“I could see the question coming but had no idea how you were going to answer it.”
Several of my students and professional colleagues sent me emails to that effect following a live interview I had done on one of the BBC Radio 4 news programmes. For the reader to understand the problem I need to give a bit of background.
Along with Graeme Ruxton (St Andrews University) and Euan Nisbet (Royal Holloway, University of London) I had published a short paper in a high profile biology journal which described the results of our attempts to calculate the amount of methane potentially produced by the microorganisms (technically known as ‘methanogens’) which are likely to have lived in the guts of large herbivorous dinosaurs such as the long-necked sauropods.
Methane is a potent greenhouse gas and our maths suggested – at least in principle – that ‘dinosaur’ methane could have been produced in a quantity large enough to have had a measurable effect on the climate of that time.
Clearly farting dinosaurs causing climate change (although we never actually specified which end of the animals vented the gas!) is something of a gift to science journalists, and our research received a large amount of press coverage – including the Radio 4 interview.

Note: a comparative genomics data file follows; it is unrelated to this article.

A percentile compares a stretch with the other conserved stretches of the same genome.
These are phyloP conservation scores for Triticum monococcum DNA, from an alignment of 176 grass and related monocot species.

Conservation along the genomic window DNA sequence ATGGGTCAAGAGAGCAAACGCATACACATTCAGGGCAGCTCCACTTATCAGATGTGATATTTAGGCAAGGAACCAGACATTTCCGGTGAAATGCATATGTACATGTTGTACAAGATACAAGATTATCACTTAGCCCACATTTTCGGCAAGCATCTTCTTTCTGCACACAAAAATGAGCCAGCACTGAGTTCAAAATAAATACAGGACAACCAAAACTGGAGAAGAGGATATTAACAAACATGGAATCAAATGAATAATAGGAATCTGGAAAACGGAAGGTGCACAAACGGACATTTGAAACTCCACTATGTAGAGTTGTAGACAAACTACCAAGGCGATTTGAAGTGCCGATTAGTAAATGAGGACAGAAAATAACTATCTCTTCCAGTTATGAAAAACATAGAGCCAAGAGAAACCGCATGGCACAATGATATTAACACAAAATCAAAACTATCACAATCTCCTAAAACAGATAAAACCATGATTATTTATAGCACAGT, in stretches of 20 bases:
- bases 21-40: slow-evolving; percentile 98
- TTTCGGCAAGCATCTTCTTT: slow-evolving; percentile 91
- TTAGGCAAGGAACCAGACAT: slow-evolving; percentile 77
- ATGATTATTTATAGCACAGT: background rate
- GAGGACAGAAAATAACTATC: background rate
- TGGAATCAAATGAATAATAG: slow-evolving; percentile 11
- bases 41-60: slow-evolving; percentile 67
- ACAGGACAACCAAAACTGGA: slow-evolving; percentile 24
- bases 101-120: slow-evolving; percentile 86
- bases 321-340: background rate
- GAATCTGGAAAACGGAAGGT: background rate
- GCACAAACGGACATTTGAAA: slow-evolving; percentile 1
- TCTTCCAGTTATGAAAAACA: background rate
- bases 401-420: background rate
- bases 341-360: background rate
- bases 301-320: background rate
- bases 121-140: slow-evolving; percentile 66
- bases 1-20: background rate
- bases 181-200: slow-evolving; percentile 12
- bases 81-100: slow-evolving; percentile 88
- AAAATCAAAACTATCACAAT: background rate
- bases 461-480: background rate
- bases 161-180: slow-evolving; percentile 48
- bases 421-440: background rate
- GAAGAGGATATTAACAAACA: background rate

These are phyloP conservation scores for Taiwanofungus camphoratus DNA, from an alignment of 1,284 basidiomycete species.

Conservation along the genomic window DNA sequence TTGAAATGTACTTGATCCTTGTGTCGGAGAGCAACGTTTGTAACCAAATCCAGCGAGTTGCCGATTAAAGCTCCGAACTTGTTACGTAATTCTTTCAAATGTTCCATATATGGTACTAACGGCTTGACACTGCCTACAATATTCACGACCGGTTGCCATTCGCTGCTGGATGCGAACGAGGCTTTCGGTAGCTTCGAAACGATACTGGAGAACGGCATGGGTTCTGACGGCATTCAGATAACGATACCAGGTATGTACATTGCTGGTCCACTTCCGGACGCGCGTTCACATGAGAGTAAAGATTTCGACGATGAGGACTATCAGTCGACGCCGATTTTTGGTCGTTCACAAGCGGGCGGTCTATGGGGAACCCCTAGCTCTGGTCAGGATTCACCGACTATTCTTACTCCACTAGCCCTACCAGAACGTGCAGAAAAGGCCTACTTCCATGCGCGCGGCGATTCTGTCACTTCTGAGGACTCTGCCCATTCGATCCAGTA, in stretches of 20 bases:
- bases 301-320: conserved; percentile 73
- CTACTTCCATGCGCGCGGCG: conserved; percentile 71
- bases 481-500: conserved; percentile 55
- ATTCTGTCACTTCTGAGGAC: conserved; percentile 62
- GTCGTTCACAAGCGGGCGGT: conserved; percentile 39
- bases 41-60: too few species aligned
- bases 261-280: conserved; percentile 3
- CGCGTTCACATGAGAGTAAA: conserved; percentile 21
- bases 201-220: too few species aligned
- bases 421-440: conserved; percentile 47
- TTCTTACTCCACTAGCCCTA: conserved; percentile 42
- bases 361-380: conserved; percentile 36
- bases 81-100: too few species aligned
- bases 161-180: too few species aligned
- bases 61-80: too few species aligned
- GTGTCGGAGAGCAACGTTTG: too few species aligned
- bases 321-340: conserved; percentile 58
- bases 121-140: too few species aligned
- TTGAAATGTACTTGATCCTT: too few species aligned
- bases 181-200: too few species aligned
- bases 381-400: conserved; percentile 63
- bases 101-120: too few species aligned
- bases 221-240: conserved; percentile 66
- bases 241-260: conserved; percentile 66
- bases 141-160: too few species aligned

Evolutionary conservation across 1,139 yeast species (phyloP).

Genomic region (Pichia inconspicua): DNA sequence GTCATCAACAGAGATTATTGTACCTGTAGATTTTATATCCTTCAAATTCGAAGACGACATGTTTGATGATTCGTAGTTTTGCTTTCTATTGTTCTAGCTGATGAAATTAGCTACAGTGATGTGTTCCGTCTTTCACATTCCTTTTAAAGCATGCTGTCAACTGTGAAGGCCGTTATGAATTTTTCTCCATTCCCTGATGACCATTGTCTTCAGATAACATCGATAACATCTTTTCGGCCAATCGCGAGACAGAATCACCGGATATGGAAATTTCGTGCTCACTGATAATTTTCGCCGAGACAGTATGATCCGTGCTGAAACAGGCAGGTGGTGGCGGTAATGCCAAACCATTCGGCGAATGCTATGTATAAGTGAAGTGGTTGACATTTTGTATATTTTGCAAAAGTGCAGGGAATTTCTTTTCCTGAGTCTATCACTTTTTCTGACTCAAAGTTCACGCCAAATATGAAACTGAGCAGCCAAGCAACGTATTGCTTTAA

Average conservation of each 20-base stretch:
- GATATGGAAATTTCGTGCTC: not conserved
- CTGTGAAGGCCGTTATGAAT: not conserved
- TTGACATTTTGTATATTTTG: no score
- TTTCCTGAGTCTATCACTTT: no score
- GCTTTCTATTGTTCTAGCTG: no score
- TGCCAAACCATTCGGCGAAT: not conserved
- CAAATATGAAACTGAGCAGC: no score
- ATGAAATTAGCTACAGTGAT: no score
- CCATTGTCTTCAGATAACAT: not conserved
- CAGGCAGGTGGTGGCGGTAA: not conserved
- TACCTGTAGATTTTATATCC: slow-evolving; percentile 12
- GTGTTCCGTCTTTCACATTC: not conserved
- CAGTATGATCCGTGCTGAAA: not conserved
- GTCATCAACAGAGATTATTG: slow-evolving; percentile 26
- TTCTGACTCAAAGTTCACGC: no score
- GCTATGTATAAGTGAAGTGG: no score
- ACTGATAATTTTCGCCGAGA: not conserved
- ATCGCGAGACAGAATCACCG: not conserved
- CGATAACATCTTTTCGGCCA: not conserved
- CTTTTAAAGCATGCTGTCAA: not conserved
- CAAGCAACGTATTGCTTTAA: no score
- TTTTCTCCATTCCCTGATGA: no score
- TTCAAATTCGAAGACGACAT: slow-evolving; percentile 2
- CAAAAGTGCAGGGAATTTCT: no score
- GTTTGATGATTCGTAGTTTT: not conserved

So what was the obvious question that many listeners could see coming? After explaining how we had gone about making a quantitative estimate of methane production from dinosaur gut microbes and what our work did – and did not – establish about atmospheric chemistry and climate at the time, the final question was ‘Why is this important?’ So why does it matter? There is a common view that science should have useful impacts – such as solving some problem, like curing a disease, or creating a technology that allows someone to make money and someone else to collect some of it as taxes. It is hard to see how understanding the potential impacts of dinosaurs on the climate of their times is in any way useful in this sense.
At best one could claim that any increased understanding of the Earth’s climate system is a good thing given the current concerns about climate change – but arguing for any great relevance for our work to current climate change is something of a stretch! My answer was rather different and I will devote the rest of this essay to developing it in more detail.